Tags: april poetry month

Faust

April poetry month

As kingfishers catch fire, dragonflies draw flame;
As tumbled over rim in roundy wells
Stones ring; like each tucked string tells, each hung bell’s
Bow swung finds tongue to fling out broad its name;
Each mortal thing does one thing and the same:
Deals out that being indoors each one dwells;
Selves—goes itself; myself it speaks and spells,
Crying What I do is me: for that I came.

I say more: the just man justices;
Keeps grace: that keeps all his goings graces;
Acts in God’s eye what in God’s eye he is—
Christ—for Christ plays in ten thousand places,
Lovely in limbs, and lovely in eyes not his
To the Father through the features of men’s faces.

-Gerard Manley Hopkins
wtf

Hey dol! merry dol!

God, I seriously have the weirdest dreams. Last night, it was about the Council of Elrond. While the Council was deciding what to do with the Ring, the Auditors from Discworld showed up and decided to break up the Council (in some way that was never really explained) so that the Ring and everyone else would stay put in Rivendell and give up all this heroic-journeying nonsense. Tom Bombadil, who was there for some reason, had to call on a "higher power" (Iluvatar?) to stop the Auditors from ruining everything.

Yeah, I'm... having dreams about Tom Bombadil. >_> At least he didn't sing. But he was very huge and his boots were, indeed, yellow.

Say, it appears to be April Poetry Month. Collapse )
Devil: Temptation

April Poetry Month

(Untitled)
by Stephen Crane

A man saw a ball of gold in the sky;
He climbed for it,
And eventually he achieved it--
It was clay.

Now this is the strange part:
When the man went to the earth
And looked again,
Lo, there was the ball of gold.
Now this is the strange part:
It was a ball of gold.
Aye, by the heavens, it was a ball of gold.
Sandman - Season of Mists

April Poetry Month

 
(untitled, from This Side of Paradise)
F. Scott Fitzgerald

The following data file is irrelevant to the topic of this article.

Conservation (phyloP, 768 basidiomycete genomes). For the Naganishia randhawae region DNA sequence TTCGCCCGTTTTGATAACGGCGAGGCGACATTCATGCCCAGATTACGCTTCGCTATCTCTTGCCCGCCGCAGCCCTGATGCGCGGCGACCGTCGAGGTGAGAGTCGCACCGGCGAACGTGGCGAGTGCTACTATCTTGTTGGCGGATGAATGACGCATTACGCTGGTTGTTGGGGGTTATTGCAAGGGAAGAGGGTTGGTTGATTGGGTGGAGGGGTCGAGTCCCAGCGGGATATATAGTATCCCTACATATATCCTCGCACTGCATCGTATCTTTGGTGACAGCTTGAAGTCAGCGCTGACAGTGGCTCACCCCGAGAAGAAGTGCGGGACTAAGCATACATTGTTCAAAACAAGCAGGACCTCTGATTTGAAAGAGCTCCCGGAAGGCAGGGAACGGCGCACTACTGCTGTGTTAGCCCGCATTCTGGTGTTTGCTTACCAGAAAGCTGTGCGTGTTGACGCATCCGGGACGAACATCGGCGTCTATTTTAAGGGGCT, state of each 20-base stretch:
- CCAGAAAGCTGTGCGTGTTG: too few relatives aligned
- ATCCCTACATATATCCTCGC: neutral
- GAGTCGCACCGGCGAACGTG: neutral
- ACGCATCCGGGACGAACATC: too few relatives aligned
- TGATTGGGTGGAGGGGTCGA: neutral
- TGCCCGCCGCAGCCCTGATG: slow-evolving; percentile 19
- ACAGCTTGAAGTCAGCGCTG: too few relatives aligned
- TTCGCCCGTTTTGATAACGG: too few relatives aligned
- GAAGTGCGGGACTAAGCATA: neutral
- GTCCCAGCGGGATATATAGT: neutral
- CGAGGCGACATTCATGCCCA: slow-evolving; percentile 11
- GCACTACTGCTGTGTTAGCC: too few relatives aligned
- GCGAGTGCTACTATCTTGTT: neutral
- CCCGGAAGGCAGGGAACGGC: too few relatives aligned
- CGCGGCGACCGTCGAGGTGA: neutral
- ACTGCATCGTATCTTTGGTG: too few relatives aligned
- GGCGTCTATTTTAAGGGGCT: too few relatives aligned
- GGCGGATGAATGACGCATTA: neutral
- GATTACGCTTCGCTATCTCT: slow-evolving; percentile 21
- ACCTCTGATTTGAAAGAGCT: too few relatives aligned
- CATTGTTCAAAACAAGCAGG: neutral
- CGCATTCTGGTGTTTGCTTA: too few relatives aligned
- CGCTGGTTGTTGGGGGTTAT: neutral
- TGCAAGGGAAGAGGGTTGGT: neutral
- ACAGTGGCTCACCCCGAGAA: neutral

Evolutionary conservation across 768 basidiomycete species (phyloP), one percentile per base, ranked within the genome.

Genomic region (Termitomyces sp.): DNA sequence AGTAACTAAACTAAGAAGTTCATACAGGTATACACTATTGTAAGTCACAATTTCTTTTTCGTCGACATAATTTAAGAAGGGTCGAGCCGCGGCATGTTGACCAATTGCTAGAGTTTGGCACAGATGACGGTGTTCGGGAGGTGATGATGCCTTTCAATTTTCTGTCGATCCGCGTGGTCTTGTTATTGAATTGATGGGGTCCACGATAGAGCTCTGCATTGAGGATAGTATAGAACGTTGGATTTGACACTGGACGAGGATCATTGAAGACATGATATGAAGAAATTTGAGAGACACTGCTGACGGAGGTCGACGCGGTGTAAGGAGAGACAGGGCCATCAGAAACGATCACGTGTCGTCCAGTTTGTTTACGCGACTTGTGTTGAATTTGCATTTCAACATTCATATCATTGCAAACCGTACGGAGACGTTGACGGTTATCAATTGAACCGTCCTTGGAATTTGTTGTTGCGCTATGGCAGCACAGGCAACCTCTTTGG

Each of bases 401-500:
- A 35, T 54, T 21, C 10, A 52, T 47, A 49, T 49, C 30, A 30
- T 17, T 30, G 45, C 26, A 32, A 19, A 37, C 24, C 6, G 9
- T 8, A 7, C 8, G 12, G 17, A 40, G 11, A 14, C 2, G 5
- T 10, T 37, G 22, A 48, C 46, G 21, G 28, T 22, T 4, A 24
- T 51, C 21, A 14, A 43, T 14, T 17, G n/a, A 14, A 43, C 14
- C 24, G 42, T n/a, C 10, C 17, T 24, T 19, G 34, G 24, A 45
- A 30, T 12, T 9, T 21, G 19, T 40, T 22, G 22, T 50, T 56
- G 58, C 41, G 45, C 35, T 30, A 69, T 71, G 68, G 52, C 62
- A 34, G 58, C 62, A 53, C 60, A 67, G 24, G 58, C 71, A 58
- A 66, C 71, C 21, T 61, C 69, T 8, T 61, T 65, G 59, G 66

The last light fades and drifts across the land--the low, long land, the sunny land of spires; the ghosts of evening tune again their lyres and wander singing in a plaintive band down the long corridors of trees; pale fires echo the night from tower top to tower: Oh, sleep that dreams, and dream that never tires, press from the petals of the lotus flower something of this to keep, the essence of an hour.

No more to wait the twilight of the moon in this sequestered vale of star and spire, for one eternal morning of desire passes to time and earthy afternoon. Here, Heraclitus, did you find in fire and shifting things the prophecy you hurled down the dead years; this midnight my desire will see, shadowed among the embers, furled in flame, the splendor and the sadness of the world.


(I read this novel last year, and had some criticisms it overall, but this I liked. It's a bit overwrought, intentionally I presume, but very pretty.)
Marlowe: "bad revolting stars?"

April Poetry Month

April Poetry month. Stephen Crane themed this year, because I like him and because his poems are short. Later I may throw in some other poetry as well, if I'm not too lazy.

(Untitled)
by Stephen Crane

In the desert
I saw a creature, naked, bestial
Who, squatting upon the ground
Held his heart in his hands,
And ate of it.
I said: "Is it good, friend?"
"It is bitter -- bitter," he answered;
"But I like it
Because it is bitter,
And because it is my heart."
Marlowe: "bad revolting stars?"

Euclid vs. Lobachevsky [April Poetry Month]

All right, well, having survived yet another Chemistry exam and yet another Russian exam, I'm back to have another go at April Poetry Month... and having, on a whim prompted by hamsterwoman, mocked the Millay poem I posted a few days ago, I now bring you another Millay poem, this one concerning Euclid, along with a humorous riposte-poem by Roger Zelazny, concerning Nikolai Ivanovich Lobachevsky (who developed non-Euclidean geometry). Always falling in with the Russians, that Zelazny, isn't he? ;)